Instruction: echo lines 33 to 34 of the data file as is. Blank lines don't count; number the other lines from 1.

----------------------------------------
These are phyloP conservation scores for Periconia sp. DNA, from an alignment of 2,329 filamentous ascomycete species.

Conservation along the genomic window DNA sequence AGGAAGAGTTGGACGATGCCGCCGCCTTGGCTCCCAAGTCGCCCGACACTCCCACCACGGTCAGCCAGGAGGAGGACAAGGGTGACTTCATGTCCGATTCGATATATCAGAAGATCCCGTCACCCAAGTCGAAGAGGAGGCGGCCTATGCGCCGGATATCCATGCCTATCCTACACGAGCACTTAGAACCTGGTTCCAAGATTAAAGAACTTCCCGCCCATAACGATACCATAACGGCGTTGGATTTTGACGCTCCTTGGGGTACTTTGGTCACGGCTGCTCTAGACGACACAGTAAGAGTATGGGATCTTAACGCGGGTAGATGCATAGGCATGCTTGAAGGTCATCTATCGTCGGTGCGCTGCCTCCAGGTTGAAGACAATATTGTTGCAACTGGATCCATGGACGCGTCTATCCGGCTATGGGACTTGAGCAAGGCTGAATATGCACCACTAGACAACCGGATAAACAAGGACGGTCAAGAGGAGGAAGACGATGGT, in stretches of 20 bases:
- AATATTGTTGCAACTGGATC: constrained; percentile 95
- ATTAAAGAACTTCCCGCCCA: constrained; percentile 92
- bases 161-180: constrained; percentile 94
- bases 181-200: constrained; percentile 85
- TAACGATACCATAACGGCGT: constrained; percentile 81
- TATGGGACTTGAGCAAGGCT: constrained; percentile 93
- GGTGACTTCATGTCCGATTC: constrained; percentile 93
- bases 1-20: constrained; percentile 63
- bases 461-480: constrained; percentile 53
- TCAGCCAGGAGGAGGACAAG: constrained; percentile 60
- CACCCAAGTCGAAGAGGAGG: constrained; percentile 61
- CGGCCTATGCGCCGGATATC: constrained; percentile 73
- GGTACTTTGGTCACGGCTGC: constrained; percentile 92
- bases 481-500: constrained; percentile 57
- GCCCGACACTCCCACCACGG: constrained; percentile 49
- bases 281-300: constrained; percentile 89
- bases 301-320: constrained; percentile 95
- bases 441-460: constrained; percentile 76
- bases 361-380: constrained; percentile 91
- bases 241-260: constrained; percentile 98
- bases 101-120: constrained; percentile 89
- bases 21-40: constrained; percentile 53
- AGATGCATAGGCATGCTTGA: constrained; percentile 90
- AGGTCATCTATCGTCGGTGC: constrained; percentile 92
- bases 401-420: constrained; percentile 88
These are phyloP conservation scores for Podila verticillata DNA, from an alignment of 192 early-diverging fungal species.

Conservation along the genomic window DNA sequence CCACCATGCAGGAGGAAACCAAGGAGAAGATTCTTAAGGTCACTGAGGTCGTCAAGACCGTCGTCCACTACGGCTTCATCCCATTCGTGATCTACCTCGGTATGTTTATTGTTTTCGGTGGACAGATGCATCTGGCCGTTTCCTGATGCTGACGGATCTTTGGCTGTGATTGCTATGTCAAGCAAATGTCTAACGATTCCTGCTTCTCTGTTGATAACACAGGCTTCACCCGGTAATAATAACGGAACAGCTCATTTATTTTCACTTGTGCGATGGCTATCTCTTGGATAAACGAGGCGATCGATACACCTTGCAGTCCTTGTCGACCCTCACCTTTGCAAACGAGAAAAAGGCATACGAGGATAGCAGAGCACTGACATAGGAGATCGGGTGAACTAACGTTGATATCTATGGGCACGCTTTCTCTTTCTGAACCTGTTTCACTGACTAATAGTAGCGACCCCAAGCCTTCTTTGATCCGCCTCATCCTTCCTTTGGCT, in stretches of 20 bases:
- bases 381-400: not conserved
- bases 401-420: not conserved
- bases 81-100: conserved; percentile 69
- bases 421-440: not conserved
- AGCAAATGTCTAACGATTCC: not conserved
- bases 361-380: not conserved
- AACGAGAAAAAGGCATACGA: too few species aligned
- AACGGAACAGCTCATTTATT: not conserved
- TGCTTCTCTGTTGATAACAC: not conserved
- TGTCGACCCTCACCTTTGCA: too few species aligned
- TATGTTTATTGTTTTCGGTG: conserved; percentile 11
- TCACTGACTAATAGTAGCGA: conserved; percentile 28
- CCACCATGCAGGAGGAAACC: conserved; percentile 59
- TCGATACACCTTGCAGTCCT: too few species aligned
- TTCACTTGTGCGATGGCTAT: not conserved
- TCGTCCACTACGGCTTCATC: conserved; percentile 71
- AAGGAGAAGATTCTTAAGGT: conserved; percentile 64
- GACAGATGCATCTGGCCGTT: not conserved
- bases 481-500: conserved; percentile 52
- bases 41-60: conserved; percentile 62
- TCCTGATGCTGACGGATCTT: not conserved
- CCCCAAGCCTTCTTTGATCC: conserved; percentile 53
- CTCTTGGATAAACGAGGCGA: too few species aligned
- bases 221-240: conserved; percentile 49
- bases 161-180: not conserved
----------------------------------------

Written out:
- bases 421-440: not conserved
- AGCAAATGTCTAACGATTCC: not conserved